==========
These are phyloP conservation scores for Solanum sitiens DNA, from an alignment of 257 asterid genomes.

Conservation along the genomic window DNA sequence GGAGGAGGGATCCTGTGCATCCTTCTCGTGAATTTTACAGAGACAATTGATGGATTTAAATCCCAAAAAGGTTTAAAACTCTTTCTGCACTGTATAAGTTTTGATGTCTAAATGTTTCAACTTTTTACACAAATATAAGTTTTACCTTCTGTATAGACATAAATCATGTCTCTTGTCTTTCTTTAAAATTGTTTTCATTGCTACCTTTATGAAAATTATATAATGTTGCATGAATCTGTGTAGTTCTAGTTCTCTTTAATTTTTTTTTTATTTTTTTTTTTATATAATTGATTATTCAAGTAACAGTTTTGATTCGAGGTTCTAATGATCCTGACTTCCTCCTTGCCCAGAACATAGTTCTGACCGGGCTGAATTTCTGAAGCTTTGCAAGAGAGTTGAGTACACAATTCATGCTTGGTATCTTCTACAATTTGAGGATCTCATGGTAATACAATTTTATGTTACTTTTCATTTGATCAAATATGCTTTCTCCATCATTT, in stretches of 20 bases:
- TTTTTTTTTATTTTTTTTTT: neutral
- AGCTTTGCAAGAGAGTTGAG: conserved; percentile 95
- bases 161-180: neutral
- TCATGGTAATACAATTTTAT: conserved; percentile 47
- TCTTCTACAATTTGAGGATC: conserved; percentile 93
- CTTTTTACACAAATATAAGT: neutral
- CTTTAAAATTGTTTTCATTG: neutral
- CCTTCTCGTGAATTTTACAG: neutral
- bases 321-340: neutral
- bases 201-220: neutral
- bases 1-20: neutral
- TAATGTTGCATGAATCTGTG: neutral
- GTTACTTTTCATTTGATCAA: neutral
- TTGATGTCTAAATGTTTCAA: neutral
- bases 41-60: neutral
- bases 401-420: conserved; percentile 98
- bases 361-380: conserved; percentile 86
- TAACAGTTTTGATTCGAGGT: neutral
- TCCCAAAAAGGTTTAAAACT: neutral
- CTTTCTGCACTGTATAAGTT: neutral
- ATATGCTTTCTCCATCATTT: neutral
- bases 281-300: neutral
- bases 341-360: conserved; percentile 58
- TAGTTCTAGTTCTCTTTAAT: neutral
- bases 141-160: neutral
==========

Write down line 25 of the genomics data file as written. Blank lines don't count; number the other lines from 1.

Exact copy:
- bases 341-360: conserved; percentile 58